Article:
Dobrynin: We do not like to think we need technical assistance as we are capable of making anything we want to make. But it does stand [Page 104] to reason that we can benefit from mass production techniques. But if we do not make agreements with the United States we can always make agreements with European countries. The machine tools that the United States would not furnish for the Fiat factory are all obtainable in Western Europe and these countries sell freely to us and are glad to have the business.

Leadership Relationships

Percy: I sat in on part of Secretary William Rogers’ testimony8 before the Foreign Relations Committee today and brought you a copy of the full text of his comments.

Dobrynin: Yes, I watched part of his testimony on television and his positions were responsible. However, I am concerned about the very strong reaction in Moscow among our leadership against statements made by your Defense Secretary Melvin Laird. I tried to picture the average American sitting in front of his television set watching Laird talk about the Soviet intention to make a first strike on the United States, thus depicting us as the worst kind of people. Even taking into account the fact that we know he is trying to sell the American people and the Congress on an ABM system that is not very popular, he is going to extremes.9 After all, the leadership in Moscow is only human and I am concerned about their reactions to this kind of talk. I spent thirty days back home in January and spent many days at a resort thirty miles from Moscow where Brezhnev, Kosygin, and Podgorniy came with their families and we all skied together cross country. I know their wives and their children and I know their reactions as human beings. They do not like to be put in the position of appearing to plot millions of deaths or used this way for the purpose of selling an American defense program. I am concerned about their reaction as they have not formulated their judgment on the Nixon Administration and have tried to hold back any judgments that might be premature. In fact, we have not wanted in any way to poison the Russian people against the Nixon Administration and have not printed critical comments, hoping for the best. But time may be running out on this.10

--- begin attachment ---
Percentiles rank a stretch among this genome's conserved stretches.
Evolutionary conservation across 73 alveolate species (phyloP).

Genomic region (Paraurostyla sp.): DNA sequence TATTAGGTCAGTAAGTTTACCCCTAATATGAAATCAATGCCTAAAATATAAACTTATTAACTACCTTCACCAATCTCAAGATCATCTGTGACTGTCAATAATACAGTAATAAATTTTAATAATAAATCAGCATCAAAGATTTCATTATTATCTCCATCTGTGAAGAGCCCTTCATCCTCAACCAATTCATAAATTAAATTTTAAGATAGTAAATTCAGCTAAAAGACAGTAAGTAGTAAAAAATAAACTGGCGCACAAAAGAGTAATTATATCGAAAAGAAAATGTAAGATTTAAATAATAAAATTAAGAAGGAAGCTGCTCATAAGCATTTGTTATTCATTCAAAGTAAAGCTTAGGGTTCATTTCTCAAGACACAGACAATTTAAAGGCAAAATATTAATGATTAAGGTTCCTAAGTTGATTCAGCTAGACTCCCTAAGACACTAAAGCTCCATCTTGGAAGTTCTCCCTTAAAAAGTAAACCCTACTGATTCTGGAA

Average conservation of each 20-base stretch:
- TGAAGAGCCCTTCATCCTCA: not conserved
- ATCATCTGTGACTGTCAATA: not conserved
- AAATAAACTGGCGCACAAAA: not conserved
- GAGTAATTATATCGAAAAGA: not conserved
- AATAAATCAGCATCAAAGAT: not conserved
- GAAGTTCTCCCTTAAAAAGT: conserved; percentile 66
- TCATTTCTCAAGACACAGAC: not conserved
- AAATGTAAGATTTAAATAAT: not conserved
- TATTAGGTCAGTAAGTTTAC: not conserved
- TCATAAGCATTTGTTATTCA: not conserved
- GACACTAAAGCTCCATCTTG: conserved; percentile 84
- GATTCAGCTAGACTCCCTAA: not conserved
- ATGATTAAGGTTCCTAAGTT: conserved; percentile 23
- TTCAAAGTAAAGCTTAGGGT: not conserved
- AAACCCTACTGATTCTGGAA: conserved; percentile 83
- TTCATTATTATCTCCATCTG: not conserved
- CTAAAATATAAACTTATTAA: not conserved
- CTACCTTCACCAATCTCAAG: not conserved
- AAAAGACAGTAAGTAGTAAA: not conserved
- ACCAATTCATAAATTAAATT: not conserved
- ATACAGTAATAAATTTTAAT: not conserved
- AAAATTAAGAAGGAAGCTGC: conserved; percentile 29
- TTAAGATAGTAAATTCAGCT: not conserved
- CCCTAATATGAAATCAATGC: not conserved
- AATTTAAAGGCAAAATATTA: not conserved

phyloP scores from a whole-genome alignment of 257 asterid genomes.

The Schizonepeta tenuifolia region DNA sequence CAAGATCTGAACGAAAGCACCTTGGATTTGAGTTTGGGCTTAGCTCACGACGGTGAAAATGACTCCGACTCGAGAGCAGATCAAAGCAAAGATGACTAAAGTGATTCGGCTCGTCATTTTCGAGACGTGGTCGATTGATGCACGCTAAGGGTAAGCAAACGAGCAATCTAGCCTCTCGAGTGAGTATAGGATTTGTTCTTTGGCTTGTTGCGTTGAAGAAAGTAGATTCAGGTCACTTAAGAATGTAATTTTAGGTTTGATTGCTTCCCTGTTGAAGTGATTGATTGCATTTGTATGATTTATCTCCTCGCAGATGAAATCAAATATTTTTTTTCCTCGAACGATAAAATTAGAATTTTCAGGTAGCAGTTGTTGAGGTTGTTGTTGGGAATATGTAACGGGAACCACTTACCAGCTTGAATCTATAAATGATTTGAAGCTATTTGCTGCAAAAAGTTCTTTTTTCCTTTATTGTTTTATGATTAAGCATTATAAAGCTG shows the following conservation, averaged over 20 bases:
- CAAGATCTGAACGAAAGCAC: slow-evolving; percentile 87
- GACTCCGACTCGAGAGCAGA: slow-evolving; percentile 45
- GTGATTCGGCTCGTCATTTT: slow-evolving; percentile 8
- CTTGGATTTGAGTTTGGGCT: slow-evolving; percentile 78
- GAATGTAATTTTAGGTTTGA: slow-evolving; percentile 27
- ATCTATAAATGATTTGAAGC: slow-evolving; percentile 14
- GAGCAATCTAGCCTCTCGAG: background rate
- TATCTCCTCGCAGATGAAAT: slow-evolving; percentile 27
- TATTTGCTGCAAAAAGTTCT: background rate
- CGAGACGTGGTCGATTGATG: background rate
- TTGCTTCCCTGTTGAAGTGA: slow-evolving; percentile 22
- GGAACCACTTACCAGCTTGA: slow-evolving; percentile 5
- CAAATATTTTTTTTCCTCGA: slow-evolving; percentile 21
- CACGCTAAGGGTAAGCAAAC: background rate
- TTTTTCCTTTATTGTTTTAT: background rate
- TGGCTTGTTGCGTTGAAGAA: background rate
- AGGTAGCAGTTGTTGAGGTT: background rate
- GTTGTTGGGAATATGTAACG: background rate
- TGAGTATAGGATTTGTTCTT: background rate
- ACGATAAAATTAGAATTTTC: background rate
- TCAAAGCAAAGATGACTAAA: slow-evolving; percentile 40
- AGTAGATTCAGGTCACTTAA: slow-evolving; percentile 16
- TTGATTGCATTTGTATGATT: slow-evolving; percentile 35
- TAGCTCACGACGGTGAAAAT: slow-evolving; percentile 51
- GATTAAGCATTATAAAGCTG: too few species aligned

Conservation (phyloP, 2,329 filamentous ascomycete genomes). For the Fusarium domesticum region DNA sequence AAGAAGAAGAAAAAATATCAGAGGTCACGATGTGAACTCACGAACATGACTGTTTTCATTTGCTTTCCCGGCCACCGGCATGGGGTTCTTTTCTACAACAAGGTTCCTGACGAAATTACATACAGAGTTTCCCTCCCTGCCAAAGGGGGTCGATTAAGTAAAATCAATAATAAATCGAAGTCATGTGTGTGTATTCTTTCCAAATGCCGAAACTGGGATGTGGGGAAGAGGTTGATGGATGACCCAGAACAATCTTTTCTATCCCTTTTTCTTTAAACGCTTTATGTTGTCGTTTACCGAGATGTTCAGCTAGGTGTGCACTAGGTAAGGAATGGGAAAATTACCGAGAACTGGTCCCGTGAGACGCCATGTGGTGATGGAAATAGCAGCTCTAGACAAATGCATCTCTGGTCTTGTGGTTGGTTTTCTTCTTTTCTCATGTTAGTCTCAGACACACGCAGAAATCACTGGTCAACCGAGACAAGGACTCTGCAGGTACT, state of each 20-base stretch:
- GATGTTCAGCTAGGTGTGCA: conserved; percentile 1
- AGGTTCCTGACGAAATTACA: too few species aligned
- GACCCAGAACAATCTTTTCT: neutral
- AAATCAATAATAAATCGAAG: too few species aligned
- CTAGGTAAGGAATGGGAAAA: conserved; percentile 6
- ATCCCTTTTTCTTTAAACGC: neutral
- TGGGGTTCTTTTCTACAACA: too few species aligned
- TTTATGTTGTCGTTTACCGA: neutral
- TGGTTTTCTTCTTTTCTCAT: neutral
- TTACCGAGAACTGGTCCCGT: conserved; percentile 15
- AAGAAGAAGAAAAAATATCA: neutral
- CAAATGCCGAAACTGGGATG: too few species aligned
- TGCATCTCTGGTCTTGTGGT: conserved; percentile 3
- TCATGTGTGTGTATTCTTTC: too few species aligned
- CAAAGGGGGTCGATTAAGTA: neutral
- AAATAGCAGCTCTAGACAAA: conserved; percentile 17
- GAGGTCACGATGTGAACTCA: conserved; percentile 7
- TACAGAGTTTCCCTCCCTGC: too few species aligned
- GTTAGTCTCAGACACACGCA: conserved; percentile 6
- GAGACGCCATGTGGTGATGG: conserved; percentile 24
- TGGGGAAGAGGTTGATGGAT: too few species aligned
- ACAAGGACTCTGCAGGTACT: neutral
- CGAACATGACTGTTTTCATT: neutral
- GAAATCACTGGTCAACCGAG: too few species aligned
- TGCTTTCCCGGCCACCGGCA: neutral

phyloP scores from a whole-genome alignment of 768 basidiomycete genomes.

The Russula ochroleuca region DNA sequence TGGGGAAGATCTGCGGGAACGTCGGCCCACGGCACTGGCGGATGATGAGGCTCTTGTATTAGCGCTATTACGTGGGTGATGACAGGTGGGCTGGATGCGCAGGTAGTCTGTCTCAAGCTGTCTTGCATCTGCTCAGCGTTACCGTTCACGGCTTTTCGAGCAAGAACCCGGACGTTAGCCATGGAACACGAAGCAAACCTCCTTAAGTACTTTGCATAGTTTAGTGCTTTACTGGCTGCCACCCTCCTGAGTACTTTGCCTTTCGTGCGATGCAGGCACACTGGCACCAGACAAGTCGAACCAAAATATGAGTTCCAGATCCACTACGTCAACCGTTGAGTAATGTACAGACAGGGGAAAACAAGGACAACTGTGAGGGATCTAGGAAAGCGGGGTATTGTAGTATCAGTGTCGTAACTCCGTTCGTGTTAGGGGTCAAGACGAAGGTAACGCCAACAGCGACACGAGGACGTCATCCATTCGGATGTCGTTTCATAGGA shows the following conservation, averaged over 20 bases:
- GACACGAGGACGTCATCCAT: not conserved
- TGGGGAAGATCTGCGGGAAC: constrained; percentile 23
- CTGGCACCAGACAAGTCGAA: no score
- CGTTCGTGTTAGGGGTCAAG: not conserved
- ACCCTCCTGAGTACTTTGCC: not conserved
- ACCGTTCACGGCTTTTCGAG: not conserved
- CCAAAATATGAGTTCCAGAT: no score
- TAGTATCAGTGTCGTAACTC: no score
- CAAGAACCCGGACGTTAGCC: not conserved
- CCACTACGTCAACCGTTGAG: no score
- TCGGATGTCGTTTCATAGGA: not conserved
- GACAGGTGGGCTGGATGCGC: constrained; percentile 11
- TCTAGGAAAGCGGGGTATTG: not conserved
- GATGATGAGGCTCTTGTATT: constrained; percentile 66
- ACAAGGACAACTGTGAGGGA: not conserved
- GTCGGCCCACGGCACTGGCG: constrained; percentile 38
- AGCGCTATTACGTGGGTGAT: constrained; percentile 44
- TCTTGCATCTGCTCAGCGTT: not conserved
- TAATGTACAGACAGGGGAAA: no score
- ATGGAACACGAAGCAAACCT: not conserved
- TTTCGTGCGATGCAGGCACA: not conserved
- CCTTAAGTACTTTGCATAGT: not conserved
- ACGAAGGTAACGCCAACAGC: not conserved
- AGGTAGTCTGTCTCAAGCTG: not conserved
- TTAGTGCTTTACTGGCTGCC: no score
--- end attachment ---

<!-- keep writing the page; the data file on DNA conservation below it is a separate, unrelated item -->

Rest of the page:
Percy: When in your judgment should talks get under way on disarmament, how long will they take do you think, and what do you foresee as the end result?

[Page 105]

Dobrynin: There is a growing feeling in Moscow that the United States is really not interested in disarmament talks.11 The Johnson Administration was ready to go ahead with these talks, in fact anxious to do so, and a set of principles had been laid down for such discussions. Then certain advisers to Johnson started to attach all sorts of conditions to these talks involving such issues as Vietnam. We said that we would be glad to talk about Vietnam or any other subject the United States wished to discuss, but would not make agreements in advance. We were not particularly anxious to have a summit meeting with an administration that had only a few months left in office but were willing to do so. But it never came about.

With the Nixon Administration we are ready to have talks on disarmament tomorrow. We would also be willing to discuss any other subject with the Administration, but as recently as two weeks ago we were told that such talks could be held within a period of “up to six months.” This did not reassure Moscow that the United States was serious about wanting talks. The Nixon Administration said that it needed time to prepare for such talks. But look at the amount of time it has been putting into appearing before Congress and on television to try to sell an ABM system. It has also put in a lot of time analyzing such a system and coming up with a program. This same amount of time could have been put into preparing for disarmament talks that certainly should not take six months if America considered them important. It is a matter of priorities and the United States may not think this is an important subject, at least that is the impression they give.